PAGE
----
After a String of Governorship Losses PDP Resolves to Change its Name

After a String of Governorship Losses PDP Resolves to Change its Name

Suffering from corruption stigma placed on it, the opposition People’s Democratic Party (PDP) has resolved to change its name, a rebranding measure ahead of 2019 general election.

ThisDay reported that the party had suffered a string of losses in the last four governorship elections – Edo, Ondo, Anambra and Ekiti.

The newspaper reported that the decision of the party for a change of name was taken on Saturday night.

The party noted that the move was pre-emptive to prevent the ruling All Progressives Congress (APC) from tagging it as corrupt.

PDP, which planned to announce the decision to change its name, had also pencilled down Deputy Senate President Ike Ekweremadu as the one to head a committee that would walk the party through the procedure.

Many of the party’s stalwarts have been worried by how the ruling APC had successfully branded the party as corrupt in the eyes of Nigerians and admitted that, a rebranding was imperative to mount a successful challenge in 2019.

PDP had become damaged goods that must be changed to give the party a fresh start.

The decision by the PDP to change its name might have stemmed from last Thursday’s meeting between President Muhammadu Buhari and Senate President Bukola Saraki.

Though, details of their discussion were not made public, many in PDP believed that with such sessions, the chances of bringing Saraki back to the PDP could be hampered.

The opposition party had long mooted the idea of name change, but had slowed down on the decision because a majority of its members were not disposed to it, and those who wanted it could not convince the others.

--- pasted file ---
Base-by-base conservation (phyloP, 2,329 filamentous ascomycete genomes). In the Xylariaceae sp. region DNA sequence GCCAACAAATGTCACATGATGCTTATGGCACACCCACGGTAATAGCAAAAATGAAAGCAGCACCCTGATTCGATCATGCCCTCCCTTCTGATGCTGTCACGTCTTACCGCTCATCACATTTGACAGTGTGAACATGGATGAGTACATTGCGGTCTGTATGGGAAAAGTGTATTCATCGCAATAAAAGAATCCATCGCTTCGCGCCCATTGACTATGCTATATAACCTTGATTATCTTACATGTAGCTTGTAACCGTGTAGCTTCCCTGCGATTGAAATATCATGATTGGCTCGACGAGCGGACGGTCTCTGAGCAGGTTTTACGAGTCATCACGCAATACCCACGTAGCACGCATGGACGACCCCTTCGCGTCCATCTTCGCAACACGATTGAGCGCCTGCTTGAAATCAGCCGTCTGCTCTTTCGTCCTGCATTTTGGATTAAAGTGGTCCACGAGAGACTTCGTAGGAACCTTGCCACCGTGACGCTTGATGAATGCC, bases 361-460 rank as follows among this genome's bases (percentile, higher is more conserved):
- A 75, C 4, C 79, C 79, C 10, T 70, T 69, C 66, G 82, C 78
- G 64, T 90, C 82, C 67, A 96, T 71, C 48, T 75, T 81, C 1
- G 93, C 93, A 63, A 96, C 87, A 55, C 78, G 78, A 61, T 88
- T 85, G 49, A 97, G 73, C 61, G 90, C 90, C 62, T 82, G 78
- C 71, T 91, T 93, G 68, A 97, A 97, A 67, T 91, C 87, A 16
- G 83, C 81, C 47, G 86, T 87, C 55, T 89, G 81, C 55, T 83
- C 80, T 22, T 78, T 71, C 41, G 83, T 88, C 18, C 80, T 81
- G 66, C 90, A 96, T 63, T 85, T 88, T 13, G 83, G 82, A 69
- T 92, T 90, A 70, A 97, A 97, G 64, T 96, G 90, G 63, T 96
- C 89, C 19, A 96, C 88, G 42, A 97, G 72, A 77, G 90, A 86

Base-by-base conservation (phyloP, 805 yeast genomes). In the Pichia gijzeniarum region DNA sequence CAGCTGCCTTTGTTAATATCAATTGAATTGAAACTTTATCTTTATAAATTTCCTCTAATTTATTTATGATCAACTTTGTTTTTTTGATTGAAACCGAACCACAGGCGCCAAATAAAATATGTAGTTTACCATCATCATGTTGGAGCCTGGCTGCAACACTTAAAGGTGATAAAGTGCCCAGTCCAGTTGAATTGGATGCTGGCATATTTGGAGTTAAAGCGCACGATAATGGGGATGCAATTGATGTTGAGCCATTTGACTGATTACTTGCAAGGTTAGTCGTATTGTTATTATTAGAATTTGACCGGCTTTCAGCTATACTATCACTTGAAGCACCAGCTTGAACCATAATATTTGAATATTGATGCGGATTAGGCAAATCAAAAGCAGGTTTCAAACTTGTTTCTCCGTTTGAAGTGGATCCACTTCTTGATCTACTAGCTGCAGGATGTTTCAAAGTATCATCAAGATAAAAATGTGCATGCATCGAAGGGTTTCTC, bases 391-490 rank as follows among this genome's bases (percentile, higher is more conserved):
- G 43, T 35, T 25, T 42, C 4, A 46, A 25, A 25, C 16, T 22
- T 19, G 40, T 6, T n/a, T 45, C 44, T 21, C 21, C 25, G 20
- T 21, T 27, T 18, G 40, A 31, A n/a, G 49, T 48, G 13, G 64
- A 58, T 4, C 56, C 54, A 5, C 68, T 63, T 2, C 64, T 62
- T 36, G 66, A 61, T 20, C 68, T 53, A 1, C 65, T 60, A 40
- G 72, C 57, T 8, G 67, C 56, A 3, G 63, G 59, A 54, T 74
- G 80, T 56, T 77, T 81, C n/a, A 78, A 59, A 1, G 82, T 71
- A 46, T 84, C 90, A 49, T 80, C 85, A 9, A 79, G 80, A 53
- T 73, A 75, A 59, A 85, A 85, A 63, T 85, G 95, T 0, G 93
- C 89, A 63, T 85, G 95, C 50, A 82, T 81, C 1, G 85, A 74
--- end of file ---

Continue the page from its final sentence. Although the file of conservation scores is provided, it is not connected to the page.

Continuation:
Besides, it was thought that even though the party had switched positions and had become an opposition party, PDP was still the only party with membership in the remotest parts of the country, and the name resonated with a majority of its members and admirers, particularly among the teeming illiterate populations.

But this very thinking had since changed, especially with the prevalent narrative of the ruling party, which is always attacking the PDP as a corrupt party. PDP believes the corruption allegation is the main defence APC has found to justify its continued stay in office, despite widespread belief that it has mismanaged the affairs of the country.

Leaders of the opposition party are, therefore, of the opinion that since the ruling APC may be unable to campaign with a good record on economy and security, the only thing it has going for it is the attempt to de-market the opposition by constantly alluding to corruption allegations.

However, once the name changes, leaders of the party reckon, PDP would naturally die with the corruption tag and the engagement would shift to issues-based debate. Many PDP members feel that APC would be unable to sustain such a debate owing to its poor performance in the last three years.

It is also believed that in the run up to 2019, PDP has gained many sympathisers, some of who are, however, uncomfortable with the name because of the baggage that comes with it.

The party’s leaders are, therefore, of the view that with the old name gone, PDP’s sympathisers would not only openly identify with it, but most of them would also attract more members, thus putting it in a position of advantage to effectively take on APC in the next election.

Therefore, the assignment before the Ekweremadu committee would be to come up with a name that best suits the party, considering the short time between now and 2019, and also not forgetting that such a name must be easily recalled by illiterate citizens.

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